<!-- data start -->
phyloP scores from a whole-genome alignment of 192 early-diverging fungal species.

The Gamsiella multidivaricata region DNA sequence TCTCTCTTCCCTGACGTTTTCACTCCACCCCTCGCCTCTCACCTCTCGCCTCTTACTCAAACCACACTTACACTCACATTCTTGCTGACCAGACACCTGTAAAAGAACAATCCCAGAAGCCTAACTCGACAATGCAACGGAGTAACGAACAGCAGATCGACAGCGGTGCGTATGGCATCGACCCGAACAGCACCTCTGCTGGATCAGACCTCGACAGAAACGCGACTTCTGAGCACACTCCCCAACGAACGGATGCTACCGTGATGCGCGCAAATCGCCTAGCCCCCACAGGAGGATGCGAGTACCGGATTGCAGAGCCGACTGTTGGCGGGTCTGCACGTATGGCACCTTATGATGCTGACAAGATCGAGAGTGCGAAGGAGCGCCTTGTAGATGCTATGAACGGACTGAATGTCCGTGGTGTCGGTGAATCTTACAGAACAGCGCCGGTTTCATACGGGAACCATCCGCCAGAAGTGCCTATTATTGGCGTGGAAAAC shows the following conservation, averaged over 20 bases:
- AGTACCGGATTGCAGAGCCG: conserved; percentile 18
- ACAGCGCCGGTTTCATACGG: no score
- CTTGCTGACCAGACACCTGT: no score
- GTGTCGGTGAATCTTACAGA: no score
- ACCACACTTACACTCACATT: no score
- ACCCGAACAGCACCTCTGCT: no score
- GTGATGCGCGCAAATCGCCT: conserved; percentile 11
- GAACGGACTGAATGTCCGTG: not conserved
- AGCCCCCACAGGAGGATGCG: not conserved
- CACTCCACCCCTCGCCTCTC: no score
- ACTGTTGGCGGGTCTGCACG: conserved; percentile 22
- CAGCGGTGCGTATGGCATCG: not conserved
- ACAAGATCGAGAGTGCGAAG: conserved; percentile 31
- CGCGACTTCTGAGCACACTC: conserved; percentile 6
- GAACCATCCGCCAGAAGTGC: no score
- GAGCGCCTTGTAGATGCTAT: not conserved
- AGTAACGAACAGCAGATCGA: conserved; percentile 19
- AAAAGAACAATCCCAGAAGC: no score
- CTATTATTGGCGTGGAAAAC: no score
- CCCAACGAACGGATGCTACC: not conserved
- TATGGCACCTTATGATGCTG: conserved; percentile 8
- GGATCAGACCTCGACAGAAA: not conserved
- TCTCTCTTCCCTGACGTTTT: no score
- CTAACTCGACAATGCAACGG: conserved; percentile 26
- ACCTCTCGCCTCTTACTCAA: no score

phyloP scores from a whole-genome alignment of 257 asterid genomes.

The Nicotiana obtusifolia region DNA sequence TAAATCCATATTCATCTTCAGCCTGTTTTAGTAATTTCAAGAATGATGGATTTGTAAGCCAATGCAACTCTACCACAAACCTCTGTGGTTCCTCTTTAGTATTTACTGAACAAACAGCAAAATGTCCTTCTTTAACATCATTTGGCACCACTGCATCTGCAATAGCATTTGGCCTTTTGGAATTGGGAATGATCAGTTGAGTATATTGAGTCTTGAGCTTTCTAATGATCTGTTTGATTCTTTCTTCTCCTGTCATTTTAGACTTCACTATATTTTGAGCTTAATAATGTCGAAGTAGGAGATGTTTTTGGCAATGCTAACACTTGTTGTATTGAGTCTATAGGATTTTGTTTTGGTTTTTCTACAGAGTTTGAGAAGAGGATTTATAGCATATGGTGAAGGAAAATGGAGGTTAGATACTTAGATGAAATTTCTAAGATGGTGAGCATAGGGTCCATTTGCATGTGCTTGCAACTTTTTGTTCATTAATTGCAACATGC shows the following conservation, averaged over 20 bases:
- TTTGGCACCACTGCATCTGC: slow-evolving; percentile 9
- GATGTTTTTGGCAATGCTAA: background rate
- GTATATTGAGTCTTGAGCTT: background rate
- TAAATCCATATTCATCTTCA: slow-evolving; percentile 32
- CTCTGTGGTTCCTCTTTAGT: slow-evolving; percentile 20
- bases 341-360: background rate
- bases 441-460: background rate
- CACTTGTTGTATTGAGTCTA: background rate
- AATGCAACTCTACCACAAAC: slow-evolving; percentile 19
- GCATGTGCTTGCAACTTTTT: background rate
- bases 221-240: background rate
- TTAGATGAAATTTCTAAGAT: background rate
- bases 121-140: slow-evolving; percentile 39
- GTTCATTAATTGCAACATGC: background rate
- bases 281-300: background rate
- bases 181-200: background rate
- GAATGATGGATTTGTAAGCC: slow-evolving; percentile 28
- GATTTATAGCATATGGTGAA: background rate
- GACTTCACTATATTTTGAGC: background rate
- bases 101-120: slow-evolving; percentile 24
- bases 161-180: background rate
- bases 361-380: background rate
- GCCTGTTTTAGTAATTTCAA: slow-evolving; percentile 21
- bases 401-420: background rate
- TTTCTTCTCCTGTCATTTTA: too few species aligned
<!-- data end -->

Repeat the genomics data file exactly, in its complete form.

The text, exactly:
phyloP scores from a whole-genome alignment of 192 early-diverging fungal species.

The Gamsiella multidivaricata region DNA sequence TCTCTCTTCCCTGACGTTTTCACTCCACCCCTCGCCTCTCACCTCTCGCCTCTTACTCAAACCACACTTACACTCACATTCTTGCTGACCAGACACCTGTAAAAGAACAATCCCAGAAGCCTAACTCGACAATGCAACGGAGTAACGAACAGCAGATCGACAGCGGTGCGTATGGCATCGACCCGAACAGCACCTCTGCTGGATCAGACCTCGACAGAAACGCGACTTCTGAGCACACTCCCCAACGAACGGATGCTACCGTGATGCGCGCAAATCGCCTAGCCCCCACAGGAGGATGCGAGTACCGGATTGCAGAGCCGACTGTTGGCGGGTCTGCACGTATGGCACCTTATGATGCTGACAAGATCGAGAGTGCGAAGGAGCGCCTTGTAGATGCTATGAACGGACTGAATGTCCGTGGTGTCGGTGAATCTTACAGAACAGCGCCGGTTTCATACGGGAACCATCCGCCAGAAGTGCCTATTATTGGCGTGGAAAAC shows the following conservation, averaged over 20 bases:
- AGTACCGGATTGCAGAGCCG: conserved; percentile 18
- ACAGCGCCGGTTTCATACGG: no score
- CTTGCTGACCAGACACCTGT: no score
- GTGTCGGTGAATCTTACAGA: no score
- ACCACACTTACACTCACATT: no score
- ACCCGAACAGCACCTCTGCT: no score
- GTGATGCGCGCAAATCGCCT: conserved; percentile 11
- GAACGGACTGAATGTCCGTG: not conserved
- AGCCCCCACAGGAGGATGCG: not conserved
- CACTCCACCCCTCGCCTCTC: no score
- ACTGTTGGCGGGTCTGCACG: conserved; percentile 22
- CAGCGGTGCGTATGGCATCG: not conserved
- ACAAGATCGAGAGTGCGAAG: conserved; percentile 31
- CGCGACTTCTGAGCACACTC: conserved; percentile 6
- GAACCATCCGCCAGAAGTGC: no score
- GAGCGCCTTGTAGATGCTAT: not conserved
- AGTAACGAACAGCAGATCGA: conserved; percentile 19
- AAAAGAACAATCCCAGAAGC: no score
- CTATTATTGGCGTGGAAAAC: no score
- CCCAACGAACGGATGCTACC: not conserved
- TATGGCACCTTATGATGCTG: conserved; percentile 8
- GGATCAGACCTCGACAGAAA: not conserved
- TCTCTCTTCCCTGACGTTTT: no score
- CTAACTCGACAATGCAACGG: conserved; percentile 26
- ACCTCTCGCCTCTTACTCAA: no score

phyloP scores from a whole-genome alignment of 257 asterid genomes.

The Nicotiana obtusifolia region DNA sequence TAAATCCATATTCATCTTCAGCCTGTTTTAGTAATTTCAAGAATGATGGATTTGTAAGCCAATGCAACTCTACCACAAACCTCTGTGGTTCCTCTTTAGTATTTACTGAACAAACAGCAAAATGTCCTTCTTTAACATCATTTGGCACCACTGCATCTGCAATAGCATTTGGCCTTTTGGAATTGGGAATGATCAGTTGAGTATATTGAGTCTTGAGCTTTCTAATGATCTGTTTGATTCTTTCTTCTCCTGTCATTTTAGACTTCACTATATTTTGAGCTTAATAATGTCGAAGTAGGAGATGTTTTTGGCAATGCTAACACTTGTTGTATTGAGTCTATAGGATTTTGTTTTGGTTTTTCTACAGAGTTTGAGAAGAGGATTTATAGCATATGGTGAAGGAAAATGGAGGTTAGATACTTAGATGAAATTTCTAAGATGGTGAGCATAGGGTCCATTTGCATGTGCTTGCAACTTTTTGTTCATTAATTGCAACATGC shows the following conservation, averaged over 20 bases:
- TTTGGCACCACTGCATCTGC: slow-evolving; percentile 9
- GATGTTTTTGGCAATGCTAA: background rate
- GTATATTGAGTCTTGAGCTT: background rate
- TAAATCCATATTCATCTTCA: slow-evolving; percentile 32
- CTCTGTGGTTCCTCTTTAGT: slow-evolving; percentile 20
- bases 341-360: background rate
- bases 441-460: background rate
- CACTTGTTGTATTGAGTCTA: background rate
- AATGCAACTCTACCACAAAC: slow-evolving; percentile 19
- GCATGTGCTTGCAACTTTTT: background rate
- bases 221-240: background rate
- TTAGATGAAATTTCTAAGAT: background rate
- bases 121-140: slow-evolving; percentile 39
- GTTCATTAATTGCAACATGC: background rate
- bases 281-300: background rate
- bases 181-200: background rate
- GAATGATGGATTTGTAAGCC: slow-evolving; percentile 28
- GATTTATAGCATATGGTGAA: background rate
- GACTTCACTATATTTTGAGC: background rate
- bases 101-120: slow-evolving; percentile 24
- bases 161-180: background rate
- bases 361-380: background rate
- GCCTGTTTTAGTAATTTCAA: slow-evolving; percentile 21
- bases 401-420: background rate
- TTTCTTCTCCTGTCATTTTA: too few species aligned